This stern looking man is Galileo. His expression may in some part be due to his house arrest in 1633 for heresy. His crime? He believed, based on extensive astronomical observation, that the earth was not at the center of the universe. In 1992 the Catholic Church formally closed the investigation, finally admitting that he was right, closing one of the darker moments in church history.
Here are the telescopes and a lense he used to make his observations.
There was also a cabinet displaying his other instruments.
The Museum has many displays of scientific instruments in its collection from the huge like this armillary sphere, which is a model of objects in the sky.
Down to the tiny, like this glassware. These are thermometers.
There was also a very detailed gory set of anatomical models demonstrating different birth presentations. Here is the one for a forceps delivery.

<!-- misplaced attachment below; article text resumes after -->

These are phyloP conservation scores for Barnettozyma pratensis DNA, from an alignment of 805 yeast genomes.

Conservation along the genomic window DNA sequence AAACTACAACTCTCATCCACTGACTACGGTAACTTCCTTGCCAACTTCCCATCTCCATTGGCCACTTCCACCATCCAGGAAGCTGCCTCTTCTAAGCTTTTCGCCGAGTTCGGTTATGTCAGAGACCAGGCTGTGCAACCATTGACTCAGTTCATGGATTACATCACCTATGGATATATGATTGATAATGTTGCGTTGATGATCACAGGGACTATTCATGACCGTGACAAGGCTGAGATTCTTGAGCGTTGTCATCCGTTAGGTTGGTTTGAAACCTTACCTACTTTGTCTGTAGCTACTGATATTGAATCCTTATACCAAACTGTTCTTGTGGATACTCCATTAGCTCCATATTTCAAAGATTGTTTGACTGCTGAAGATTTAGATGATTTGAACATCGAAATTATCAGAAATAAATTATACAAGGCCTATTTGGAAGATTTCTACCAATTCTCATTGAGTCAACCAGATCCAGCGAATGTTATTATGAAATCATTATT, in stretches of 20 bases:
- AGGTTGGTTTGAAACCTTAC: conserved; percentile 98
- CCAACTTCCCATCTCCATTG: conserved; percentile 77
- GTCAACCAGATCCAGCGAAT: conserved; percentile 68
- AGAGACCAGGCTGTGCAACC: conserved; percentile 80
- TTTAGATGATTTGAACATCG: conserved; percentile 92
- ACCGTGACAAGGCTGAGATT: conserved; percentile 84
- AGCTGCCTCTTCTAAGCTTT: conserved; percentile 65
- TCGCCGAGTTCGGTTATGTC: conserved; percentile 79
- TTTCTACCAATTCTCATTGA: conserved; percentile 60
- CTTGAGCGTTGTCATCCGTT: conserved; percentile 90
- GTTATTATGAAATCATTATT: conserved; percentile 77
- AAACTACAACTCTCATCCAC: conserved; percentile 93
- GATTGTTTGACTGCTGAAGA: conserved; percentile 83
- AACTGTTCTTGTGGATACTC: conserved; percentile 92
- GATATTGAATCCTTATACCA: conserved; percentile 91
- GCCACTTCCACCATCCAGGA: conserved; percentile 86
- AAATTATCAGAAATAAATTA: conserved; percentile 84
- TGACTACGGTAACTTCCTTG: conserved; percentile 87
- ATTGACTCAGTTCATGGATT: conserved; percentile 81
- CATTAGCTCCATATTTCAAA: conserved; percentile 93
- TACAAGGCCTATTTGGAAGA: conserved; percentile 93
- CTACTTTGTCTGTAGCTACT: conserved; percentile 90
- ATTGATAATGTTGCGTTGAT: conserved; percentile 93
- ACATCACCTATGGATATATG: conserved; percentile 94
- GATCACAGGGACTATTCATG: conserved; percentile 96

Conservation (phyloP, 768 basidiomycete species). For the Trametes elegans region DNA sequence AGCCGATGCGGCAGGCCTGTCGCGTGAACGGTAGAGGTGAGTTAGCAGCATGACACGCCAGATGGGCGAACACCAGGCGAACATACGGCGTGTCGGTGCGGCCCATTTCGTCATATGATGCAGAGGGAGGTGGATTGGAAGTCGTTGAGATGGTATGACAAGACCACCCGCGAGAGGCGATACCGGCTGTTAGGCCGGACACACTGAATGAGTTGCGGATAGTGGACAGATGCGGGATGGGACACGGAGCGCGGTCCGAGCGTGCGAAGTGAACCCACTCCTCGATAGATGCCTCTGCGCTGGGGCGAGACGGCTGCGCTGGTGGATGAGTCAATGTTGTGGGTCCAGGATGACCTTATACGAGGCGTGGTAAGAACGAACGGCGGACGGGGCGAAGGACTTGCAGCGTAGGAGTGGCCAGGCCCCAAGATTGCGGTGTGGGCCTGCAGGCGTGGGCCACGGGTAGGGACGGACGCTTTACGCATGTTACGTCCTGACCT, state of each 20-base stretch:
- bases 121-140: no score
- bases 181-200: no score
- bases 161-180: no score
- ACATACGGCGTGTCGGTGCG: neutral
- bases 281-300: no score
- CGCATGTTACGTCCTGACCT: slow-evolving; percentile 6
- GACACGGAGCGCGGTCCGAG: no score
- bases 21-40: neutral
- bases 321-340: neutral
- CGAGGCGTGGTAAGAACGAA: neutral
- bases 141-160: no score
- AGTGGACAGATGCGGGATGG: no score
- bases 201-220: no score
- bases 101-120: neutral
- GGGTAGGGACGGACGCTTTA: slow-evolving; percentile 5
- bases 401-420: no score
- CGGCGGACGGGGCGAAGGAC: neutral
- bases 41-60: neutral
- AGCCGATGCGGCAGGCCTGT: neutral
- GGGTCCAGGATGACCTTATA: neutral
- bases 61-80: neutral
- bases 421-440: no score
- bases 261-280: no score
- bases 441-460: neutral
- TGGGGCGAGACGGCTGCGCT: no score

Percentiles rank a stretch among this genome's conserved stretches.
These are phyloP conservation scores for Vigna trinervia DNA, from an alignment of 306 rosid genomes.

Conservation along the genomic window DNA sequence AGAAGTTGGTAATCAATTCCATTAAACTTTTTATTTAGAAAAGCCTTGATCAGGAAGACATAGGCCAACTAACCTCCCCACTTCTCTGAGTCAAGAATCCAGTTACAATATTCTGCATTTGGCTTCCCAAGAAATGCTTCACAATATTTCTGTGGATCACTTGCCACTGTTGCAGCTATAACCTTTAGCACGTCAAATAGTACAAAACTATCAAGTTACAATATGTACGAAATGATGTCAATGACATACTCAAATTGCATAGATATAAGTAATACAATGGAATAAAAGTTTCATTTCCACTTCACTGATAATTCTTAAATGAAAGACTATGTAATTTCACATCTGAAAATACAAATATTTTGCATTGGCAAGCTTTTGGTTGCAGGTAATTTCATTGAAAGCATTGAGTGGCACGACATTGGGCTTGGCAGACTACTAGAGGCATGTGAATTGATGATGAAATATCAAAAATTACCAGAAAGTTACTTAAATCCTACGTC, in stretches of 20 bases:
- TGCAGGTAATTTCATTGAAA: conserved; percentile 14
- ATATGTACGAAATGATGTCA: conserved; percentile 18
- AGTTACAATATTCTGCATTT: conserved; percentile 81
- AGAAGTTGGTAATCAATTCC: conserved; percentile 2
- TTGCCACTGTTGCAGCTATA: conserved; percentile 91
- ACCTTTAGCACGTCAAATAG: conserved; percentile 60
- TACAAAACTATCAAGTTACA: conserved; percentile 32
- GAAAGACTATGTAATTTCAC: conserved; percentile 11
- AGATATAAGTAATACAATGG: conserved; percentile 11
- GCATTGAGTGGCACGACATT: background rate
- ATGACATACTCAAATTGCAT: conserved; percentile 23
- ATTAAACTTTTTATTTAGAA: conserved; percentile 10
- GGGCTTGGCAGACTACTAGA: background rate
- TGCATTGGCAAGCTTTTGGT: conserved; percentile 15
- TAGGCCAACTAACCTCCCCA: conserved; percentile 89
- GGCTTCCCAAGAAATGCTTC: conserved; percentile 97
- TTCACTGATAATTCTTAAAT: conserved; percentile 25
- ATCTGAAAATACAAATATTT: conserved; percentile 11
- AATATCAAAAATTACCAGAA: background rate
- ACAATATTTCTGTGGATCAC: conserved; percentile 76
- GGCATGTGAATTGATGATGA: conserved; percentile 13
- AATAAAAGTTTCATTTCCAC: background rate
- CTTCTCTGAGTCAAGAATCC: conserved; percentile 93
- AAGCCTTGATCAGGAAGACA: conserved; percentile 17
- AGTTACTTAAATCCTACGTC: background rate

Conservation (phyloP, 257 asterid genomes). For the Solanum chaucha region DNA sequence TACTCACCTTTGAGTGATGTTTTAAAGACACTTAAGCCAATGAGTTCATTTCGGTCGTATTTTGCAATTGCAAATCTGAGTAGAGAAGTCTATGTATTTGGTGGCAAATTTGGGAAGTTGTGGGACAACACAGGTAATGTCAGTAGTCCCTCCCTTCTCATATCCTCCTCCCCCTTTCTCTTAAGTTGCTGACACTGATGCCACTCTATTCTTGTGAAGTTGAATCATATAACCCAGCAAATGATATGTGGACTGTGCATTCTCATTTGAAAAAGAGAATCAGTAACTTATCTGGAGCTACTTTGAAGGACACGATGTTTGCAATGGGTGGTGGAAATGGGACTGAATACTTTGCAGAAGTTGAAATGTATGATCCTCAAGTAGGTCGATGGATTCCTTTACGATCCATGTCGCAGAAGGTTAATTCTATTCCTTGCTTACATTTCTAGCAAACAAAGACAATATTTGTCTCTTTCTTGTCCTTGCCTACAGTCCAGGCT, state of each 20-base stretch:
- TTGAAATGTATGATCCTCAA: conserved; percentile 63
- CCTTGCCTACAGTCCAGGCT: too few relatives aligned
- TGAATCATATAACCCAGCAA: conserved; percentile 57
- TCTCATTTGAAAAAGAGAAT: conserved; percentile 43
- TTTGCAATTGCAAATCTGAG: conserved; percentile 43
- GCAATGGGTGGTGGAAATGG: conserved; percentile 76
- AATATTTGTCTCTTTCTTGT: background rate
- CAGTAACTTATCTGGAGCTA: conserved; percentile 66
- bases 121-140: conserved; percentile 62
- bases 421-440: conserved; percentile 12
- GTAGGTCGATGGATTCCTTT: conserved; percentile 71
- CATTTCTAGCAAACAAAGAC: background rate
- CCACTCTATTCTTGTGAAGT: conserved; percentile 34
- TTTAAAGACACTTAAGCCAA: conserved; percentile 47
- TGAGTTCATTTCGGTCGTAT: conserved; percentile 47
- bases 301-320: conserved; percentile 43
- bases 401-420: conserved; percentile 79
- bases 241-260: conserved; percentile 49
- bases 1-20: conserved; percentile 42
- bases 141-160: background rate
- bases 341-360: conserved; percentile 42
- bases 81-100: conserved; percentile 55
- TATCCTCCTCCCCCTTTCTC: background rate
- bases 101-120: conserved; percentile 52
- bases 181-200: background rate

One striking thing was the detail put into many of the instruments. These weren’t just functional, they had to to look good as well. Here is some decoration on a telescope from the 1700s.
There were also exhibits about the mathematical sciences such as this calculating machine from 1664.
The chemical sciences were also represented. This is Peter Leopold’s chemistry cabinet.
Electrical enquiry didn’t miss out. This winter plate machine from the late 1800s, the largest generator of its kind still in existence, is a device used to generate static electricity.
Overall the exhibit was very interesting, showing the progression of scientific discovery down through the ages.
It’s well worth a visit if you are in town, and it’s just around the corner from the Uffizi so there is really no excuse to miss it.